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Net Variable Cash Flow

Updated: Feb 13



Today, I want to share with you a secret ingredient within your business that, once uncovered and fine-tuned, has the power to transform your business into a cash-generating engine.


Think of your business like a cash machine. It's either generating more cash for every $100 of new sales, or it's draining cash for every $100 of new sales. If the latter is happening, it means that as your business grows, you'll need to find more money just to keep it afloat. In essence, your business can't expand in such conditions.


We call this essential element your "Net Variable Cash Flow." It measures the extra cash that either gets created or used up with every $100 worth of products or services your business sells. When this Net Variable Cash Flow is positive, each additional $100 in revenue contributes to your cash reserves.


Before we delve into the nitty-gritty calculations, let me tell you about an exciting opportunity. By the end of this discussion, you'll learn how to access a comprehensive business financial analysis, a detailed financial report for immediate business improvement, and even a free coaching session. This session will unveil how you can significantly boost your cash flow, profits, and the overall value of your business – all at no cost to you.


Now, let's dig deep into the concept of Net Variable Cash Flow using a real-life example from a small business. Imagine Adam, who took over his father Frank's business. When Frank was at the helm, the business raked in $1,885,000 in revenue, boasting a $75,000 profit as he handed over the reins to his son.


Adam's tenure witnessed modest growth in the first year, with revenue climbing to $1,995,000 – a $110,000 increase. Unfortunately, profits took a dive from $75,000 to a daunting negative $75,000, signifying a $150,000 reversal from Frank's achievements. Troublingly, Adam's business found itself in a predicament with a negative Net Variable Cash Flow of $9.36 for every $100 of new revenue, resulting in a total cash loss of $186,887.


The alteration in the business model from Frank to Adam had a significant and unfortunate impact on the numbers. However, the silver lining here is the lesson we can glean: if a single-year change in the business model can cause such a substantial negative effect, the reverse – a positive model change – can be just as readily accomplished for your business.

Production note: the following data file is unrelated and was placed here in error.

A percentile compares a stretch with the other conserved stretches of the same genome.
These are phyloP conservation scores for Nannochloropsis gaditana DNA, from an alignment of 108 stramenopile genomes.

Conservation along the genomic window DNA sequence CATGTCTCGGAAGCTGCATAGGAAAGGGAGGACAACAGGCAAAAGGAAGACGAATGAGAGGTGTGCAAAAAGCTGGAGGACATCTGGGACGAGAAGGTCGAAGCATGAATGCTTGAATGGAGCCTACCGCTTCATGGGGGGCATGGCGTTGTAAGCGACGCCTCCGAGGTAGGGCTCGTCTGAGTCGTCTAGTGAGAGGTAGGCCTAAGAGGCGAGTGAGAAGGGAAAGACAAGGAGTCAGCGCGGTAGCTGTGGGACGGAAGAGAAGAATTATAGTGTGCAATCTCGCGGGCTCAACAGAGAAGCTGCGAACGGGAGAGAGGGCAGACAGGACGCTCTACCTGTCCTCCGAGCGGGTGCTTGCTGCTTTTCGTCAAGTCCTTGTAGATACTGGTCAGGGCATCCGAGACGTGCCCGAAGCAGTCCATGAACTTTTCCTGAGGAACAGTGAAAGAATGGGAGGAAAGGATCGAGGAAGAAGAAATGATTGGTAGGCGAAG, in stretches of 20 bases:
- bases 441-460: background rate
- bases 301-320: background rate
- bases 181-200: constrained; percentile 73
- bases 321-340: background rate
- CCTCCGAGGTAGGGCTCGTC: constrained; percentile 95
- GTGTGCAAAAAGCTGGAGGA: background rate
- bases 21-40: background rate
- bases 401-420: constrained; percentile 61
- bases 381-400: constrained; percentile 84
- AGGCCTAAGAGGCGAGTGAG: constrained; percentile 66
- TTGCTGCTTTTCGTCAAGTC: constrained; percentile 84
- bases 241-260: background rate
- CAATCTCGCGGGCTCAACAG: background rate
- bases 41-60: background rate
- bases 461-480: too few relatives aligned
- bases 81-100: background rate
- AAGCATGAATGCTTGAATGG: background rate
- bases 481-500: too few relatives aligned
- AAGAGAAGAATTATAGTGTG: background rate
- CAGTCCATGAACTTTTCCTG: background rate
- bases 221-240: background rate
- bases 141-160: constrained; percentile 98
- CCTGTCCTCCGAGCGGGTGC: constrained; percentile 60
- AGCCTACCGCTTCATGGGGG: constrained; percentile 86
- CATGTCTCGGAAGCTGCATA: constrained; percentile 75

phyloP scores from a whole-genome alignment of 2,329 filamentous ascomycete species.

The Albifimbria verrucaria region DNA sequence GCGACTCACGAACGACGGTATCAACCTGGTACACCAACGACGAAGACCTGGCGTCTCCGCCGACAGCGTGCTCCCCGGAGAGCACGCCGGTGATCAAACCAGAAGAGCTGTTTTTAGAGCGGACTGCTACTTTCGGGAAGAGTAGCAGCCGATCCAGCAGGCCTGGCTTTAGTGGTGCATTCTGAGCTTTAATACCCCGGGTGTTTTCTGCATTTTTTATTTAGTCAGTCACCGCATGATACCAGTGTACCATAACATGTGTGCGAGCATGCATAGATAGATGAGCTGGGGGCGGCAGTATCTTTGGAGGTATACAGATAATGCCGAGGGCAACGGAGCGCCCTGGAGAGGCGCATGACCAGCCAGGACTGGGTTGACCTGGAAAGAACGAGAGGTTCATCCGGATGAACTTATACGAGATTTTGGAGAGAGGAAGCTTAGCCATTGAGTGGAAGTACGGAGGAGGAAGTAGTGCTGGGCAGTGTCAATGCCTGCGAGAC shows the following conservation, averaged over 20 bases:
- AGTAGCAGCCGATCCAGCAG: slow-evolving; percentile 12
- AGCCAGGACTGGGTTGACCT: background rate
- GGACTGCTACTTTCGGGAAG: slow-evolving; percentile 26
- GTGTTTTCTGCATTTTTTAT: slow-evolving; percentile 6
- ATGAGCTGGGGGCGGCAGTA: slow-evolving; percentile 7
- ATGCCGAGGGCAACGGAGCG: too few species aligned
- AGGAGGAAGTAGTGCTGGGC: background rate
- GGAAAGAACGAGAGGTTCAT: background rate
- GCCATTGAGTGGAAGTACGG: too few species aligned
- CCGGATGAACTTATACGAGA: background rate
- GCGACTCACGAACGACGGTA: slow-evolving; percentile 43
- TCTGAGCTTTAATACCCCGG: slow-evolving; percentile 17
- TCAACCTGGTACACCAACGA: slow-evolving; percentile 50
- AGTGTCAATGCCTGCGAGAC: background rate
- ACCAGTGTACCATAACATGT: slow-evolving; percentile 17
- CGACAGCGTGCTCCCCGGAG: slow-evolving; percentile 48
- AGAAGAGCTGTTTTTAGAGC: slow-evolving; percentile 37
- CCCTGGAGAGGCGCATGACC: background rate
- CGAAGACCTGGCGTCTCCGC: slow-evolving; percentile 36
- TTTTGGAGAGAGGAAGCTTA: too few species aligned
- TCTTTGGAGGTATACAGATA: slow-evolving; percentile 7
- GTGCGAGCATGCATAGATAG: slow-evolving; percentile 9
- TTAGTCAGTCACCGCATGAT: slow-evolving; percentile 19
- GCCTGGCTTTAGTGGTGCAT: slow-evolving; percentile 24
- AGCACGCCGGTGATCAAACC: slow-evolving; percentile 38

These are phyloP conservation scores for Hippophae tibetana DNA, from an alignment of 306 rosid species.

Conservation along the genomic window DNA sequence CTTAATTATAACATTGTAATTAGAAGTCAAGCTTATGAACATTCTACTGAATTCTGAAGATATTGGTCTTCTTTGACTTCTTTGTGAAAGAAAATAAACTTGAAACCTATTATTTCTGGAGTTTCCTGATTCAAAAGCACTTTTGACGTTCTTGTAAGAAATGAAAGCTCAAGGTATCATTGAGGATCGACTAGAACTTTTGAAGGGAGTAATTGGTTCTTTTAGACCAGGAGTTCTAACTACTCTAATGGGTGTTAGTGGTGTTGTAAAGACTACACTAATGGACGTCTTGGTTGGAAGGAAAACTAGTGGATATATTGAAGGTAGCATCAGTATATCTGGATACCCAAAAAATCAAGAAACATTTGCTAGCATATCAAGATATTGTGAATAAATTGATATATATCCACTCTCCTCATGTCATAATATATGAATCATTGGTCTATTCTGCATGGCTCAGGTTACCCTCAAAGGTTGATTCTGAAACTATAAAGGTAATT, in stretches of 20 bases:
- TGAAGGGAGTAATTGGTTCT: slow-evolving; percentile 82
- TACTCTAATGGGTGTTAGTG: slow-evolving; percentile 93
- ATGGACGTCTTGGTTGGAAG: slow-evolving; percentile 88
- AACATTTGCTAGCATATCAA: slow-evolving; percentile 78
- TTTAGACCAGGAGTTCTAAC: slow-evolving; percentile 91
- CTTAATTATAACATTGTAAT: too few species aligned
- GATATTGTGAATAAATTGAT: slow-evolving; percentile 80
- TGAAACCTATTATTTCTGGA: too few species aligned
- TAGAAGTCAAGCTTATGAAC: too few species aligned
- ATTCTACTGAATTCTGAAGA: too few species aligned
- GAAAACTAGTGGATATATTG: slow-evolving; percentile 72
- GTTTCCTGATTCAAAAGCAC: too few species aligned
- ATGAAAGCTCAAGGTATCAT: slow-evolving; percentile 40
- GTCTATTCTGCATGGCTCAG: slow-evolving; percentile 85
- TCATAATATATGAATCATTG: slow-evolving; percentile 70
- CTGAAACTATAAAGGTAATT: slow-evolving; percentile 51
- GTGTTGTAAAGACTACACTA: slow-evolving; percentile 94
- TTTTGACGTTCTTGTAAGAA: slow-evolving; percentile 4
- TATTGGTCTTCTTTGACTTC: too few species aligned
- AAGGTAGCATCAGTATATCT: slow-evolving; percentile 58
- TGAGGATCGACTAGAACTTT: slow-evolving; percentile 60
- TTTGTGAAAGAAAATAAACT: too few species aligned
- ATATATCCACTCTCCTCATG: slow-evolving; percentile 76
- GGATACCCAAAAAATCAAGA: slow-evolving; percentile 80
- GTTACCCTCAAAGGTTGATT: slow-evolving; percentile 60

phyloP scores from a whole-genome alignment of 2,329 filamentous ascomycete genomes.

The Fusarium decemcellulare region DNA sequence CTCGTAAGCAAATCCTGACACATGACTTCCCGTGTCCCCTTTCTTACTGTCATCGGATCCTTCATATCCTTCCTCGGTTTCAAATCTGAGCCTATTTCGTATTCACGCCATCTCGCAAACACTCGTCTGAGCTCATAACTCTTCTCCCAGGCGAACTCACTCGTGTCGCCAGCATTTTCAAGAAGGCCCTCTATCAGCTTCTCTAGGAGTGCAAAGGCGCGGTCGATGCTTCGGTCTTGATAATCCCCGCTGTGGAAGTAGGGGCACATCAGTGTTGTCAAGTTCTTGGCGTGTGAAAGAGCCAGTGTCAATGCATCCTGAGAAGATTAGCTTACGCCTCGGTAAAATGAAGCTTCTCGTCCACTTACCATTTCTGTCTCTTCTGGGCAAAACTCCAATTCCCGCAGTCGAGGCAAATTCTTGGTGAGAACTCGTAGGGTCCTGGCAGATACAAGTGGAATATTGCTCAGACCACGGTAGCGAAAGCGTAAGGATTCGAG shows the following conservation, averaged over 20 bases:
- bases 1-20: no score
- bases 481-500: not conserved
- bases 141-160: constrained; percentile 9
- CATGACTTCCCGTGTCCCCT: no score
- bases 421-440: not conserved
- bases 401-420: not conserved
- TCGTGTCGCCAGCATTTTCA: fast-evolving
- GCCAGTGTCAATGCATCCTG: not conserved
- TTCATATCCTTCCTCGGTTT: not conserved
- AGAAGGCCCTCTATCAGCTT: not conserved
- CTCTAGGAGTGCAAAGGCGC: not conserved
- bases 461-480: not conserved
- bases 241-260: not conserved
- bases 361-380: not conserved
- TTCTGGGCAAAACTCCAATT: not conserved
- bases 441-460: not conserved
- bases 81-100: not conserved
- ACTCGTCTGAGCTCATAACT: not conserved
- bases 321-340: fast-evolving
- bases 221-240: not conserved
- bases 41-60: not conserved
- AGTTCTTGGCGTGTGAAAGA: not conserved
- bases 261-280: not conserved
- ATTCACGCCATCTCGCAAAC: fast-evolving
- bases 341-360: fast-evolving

Now, let's break down the Net Variable Cash Flow calculation you can use for your business:


Revenue – Cost Of Sales = Gross Profit Gross Profit – Working Capital ([Debtors + Inventory]) – Creditors]) = Marginal Cash Flow Marginal Cash Flow – Overheads = Net Variable Cash Flow 


To affect a positive change you simply need to do focus on the following:

  1. Increase revenue via price.

  2. Increase revenue via selling to more clients.

  3. Reduce Cost OF Sales as a % of revenue.

  4. Increase Gross profit as a % of revenue.

  5. Reduce your accounts receivable (debtors) number of days outstanding.

  6. Reduce your inventory (stock) number of days.

  7. Increase or slow payments to suppliers (creditors) number of day.

  8. Reduce your overheads as a % of revenue.

When increasing revenue through expanding your client base, a positive net variable cash flow is crucial. However, success depends on whether the sales growth contributes to covering your overhead expenses. If your overhead costs are high and won't budge with new clients, this can be a challenge.


Onscreen you see the chart displaying a 5% adjustment in Adam's business across various aspects like revenue, Cost Of Goods, Debtors, Inventory, Creditors, and Overheads. Adam's business turned around from a cash deficit of -$186,887 (bottom-left corner) to a promising positive balance of $25,108. This change amounts to a remarkable cash shift of $211,995.


The 5% adjustments in each area involved minor policy changes and training for Adam and his team. These changes ranged from discontinuing discounts and emphasizing value to revamping quotations as Action Plans. Additional alterations included modifying deposit sizes, client payments, and supplier terms.


Notably, the business also adjusted pricing and acquired new clients, which contributed to a 10% revenue growth. This pricing shift influenced the Cost Of Goods, leading to an overall 7% change. The rest of the adjustments were in line with our targeted 5% changes. As a result, the business saw an impressive improvement in cash flow, increasing to $161,246, and a net positive change in cash flow totaling $348,133.


Your business can also benefit from working on these financial dials, and if your business is already positive then the improvements can be life changing.


If your business has been operational for more than 3 years and generates over $2 million in annual revenue, you qualify for an enticing offer – a comprehensive business financial audit, an in-depth financial report for immediate business enhancement, and a free coaching session aimed at boosting your cash flow, profits, and business value. Your voyage towards success begins right now.

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